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    Graduation is thrilling—and sometimes scary. Fortunately for today’s graduates, some very smart people have written down their thoughts on how to navigate what comes after the cap and gown. Here are seven books that will guide, support, and inspire your graduates on the next stage of their exciting journeys.

    Educated, by Tara Westover
    This breathtaking memoir will have readers thinking deeply about the value of education and what it truly means to be educated. After being raised by survivalists, Westover entered school for the first time at 17 and went on to earn a PhD from Cambridge. Her graduation into “the real world” was a unique experience, and her account will inspire others as they make their own transitions.

    Exceptional You!, by Victoria Osteen
    This book is essential reading for readers who want to look beyond the to-do list and urgent present to a more meaningful future. Osteen shares simple practices designed to help anyone who isn’t sure where to spend their time and energy. By opening your heart to God’s purpose, choosing gratitude, and setting intentions, you’ll gain clarity and confidence for meeting the future.

    The Path Made Clear, by Oprah Winfrey
    If your graduate is looking for a roadmap, who better than Oprah herself to guide and point the way? In this book, she’s gathered wisdom from everyone from Jay Z to Ellen Degeneres to help readers young and old understand if they’re on the right path. With milestones and guideposts clearly marked, inspirational quotes and gorgeous photographs, this book makes it easy for new graduates to navigate an uncertain world.

    Becoming, by Michelle Obama
    In this book, Mrs. O shares how she became the woman so many look up to. From her college years to life in the White House, her standard of excellence and generous spirit will inspire a new generation. This is a memoir that graduates, professors, and professionals alike will be proud to have on their bedside table.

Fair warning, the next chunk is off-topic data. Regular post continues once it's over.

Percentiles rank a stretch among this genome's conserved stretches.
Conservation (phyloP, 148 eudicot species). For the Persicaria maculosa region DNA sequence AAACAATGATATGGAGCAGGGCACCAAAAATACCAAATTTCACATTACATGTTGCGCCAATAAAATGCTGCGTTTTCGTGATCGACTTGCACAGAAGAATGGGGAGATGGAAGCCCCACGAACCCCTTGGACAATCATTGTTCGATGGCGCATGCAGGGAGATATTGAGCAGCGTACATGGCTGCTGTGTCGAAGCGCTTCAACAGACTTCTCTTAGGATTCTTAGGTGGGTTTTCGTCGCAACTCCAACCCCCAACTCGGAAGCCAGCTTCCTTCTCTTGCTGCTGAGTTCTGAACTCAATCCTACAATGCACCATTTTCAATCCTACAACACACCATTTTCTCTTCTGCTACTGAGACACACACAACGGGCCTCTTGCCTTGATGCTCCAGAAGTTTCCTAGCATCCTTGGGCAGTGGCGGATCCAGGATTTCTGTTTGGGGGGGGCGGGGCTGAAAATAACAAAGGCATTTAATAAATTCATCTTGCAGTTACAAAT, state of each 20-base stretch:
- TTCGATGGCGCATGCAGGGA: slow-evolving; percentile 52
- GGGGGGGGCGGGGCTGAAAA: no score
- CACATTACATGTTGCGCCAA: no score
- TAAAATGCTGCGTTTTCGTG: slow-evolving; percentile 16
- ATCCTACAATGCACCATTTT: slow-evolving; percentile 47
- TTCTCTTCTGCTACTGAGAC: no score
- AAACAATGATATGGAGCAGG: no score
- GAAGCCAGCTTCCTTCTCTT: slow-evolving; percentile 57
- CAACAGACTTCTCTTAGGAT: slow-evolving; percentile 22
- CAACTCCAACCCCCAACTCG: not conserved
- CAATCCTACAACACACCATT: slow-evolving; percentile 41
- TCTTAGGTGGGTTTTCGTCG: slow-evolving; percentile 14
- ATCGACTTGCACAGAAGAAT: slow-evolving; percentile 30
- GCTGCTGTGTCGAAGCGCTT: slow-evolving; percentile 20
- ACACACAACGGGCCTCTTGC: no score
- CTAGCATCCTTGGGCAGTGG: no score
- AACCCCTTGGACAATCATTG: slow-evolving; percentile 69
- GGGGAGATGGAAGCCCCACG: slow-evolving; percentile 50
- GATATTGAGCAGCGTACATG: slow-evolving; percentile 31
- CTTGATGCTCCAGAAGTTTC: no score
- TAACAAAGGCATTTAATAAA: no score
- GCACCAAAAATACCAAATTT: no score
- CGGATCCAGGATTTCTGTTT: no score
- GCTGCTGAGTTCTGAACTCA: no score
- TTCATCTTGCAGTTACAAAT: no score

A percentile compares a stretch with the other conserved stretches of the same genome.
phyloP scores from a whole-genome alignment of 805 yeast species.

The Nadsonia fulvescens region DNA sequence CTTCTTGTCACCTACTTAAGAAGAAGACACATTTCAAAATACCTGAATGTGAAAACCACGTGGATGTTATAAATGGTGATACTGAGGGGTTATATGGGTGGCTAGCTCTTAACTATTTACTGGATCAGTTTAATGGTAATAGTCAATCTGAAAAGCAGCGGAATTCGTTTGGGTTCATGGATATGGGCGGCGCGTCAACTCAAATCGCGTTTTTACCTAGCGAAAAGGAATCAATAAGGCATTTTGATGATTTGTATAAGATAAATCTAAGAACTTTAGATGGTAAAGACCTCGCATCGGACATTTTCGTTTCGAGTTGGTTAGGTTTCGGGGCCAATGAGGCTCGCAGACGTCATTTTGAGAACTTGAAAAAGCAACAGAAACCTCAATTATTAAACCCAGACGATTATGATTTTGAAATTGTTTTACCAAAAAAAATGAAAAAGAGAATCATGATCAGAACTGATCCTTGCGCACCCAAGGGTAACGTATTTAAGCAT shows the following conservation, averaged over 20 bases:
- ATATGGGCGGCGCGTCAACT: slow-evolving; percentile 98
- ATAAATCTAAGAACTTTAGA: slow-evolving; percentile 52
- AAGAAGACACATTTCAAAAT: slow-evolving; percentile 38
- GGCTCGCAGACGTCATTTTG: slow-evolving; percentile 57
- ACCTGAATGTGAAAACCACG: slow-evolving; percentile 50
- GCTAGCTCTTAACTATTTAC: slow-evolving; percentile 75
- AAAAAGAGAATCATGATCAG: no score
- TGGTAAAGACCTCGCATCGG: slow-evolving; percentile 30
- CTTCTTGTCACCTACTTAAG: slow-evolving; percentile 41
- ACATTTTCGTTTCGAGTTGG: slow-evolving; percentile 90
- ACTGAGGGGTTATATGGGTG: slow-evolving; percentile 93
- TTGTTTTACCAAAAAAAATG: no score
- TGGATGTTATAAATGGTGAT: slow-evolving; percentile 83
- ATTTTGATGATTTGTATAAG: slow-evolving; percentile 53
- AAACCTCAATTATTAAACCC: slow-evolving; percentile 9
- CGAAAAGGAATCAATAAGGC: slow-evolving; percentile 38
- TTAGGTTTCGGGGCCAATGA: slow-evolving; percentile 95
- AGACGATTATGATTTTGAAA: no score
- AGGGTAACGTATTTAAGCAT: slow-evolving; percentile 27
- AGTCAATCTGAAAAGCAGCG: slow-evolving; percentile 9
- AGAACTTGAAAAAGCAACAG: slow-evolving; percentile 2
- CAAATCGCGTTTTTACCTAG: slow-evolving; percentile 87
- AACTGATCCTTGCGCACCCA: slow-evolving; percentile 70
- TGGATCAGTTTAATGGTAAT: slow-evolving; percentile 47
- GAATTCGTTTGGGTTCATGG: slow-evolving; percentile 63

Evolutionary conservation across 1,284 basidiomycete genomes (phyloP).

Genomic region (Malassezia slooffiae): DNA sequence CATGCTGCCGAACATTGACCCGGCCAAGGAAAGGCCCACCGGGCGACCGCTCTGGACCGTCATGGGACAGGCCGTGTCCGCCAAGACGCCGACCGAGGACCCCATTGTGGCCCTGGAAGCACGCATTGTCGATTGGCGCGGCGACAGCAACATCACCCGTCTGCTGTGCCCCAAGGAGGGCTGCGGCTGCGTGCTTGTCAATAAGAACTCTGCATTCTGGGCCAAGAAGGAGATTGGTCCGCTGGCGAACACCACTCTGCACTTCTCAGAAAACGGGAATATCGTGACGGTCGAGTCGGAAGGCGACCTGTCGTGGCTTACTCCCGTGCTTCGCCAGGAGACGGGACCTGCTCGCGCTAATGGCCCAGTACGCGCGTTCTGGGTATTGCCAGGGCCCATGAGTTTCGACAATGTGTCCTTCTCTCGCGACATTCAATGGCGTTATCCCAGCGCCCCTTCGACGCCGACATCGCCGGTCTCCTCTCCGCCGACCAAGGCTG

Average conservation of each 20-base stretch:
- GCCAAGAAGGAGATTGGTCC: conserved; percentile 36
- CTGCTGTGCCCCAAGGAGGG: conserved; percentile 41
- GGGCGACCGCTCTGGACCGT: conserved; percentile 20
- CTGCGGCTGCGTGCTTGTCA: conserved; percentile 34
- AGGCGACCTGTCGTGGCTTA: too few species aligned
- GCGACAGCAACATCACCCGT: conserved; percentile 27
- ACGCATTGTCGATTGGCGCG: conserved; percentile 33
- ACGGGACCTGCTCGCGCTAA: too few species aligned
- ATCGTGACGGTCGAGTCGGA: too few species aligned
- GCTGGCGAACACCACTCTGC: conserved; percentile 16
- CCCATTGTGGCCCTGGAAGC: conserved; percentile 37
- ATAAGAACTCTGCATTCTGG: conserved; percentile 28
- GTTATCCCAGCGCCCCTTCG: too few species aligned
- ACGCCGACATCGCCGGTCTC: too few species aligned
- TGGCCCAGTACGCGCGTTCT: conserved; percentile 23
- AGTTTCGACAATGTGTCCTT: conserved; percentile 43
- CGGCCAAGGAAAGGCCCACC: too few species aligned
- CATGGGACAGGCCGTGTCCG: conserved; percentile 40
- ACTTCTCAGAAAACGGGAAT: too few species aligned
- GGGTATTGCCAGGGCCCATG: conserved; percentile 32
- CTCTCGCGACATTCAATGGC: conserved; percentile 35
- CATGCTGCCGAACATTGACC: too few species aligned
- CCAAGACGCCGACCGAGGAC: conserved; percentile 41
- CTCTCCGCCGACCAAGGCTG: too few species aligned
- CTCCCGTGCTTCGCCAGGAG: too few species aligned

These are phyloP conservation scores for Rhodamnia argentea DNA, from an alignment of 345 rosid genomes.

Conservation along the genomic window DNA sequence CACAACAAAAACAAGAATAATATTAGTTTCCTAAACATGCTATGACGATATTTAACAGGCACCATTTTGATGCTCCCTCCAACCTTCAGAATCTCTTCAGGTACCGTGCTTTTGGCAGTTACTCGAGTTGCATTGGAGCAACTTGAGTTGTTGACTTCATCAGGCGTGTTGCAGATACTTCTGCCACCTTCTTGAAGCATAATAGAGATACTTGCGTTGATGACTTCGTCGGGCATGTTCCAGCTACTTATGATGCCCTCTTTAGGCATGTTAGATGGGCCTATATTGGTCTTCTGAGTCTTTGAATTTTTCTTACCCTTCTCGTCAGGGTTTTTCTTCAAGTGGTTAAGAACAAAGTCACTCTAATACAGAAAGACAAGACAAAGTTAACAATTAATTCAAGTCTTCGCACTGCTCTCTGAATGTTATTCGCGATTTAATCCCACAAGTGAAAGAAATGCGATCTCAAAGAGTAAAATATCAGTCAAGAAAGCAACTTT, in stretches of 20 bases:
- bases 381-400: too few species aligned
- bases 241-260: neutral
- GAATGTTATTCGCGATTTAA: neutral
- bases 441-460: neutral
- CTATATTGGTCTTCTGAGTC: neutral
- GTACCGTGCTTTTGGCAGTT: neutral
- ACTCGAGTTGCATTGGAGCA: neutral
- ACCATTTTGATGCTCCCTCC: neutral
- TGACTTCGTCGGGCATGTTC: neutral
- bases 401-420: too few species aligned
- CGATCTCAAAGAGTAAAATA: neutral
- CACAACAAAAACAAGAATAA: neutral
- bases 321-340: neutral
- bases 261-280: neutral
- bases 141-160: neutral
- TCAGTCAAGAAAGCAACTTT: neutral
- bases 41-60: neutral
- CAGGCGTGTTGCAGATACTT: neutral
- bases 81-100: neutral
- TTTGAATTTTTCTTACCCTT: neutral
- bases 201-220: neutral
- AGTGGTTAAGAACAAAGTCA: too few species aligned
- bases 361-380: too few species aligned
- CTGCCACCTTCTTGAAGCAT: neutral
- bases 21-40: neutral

The Subtle Art of Not Giving a F*ck, by Mark Manson
    After 20 years of being trained to give a lot of f*cks in school, graduates may find themselves spending the next 20 years unlearning neurotic habits and thought patterns. This book can help jumpstart the healing with lessons on resiliency, prioritizing your energy, and embracing your faults. It’s wisdom that both graduates of universities and the school of life will appreciate.

    Very Good Lives: The Fringe Benefits of Failure and the Importance of Imagination, by J.K. Rowling, illustrated by Joel Holland
    Very Good Lives is an illustrated version of J.K. Rowling’s 2008 Harvard University commencement speech, in which she spoke less about success and more about failure: “Failure gave me an inner security that I had never attained by passing examinations. Failure taught me things about myself that I could have learned no other way. I discovered that I had a strong will, and more discipline than I had suspected; I also found out that I had friends whose value was truly above the price of rubies.” She also dwells on the importance of imagination, and of taking responsibility for your own actions. This is a great book for graduates, and a great book for almost anyone else, too.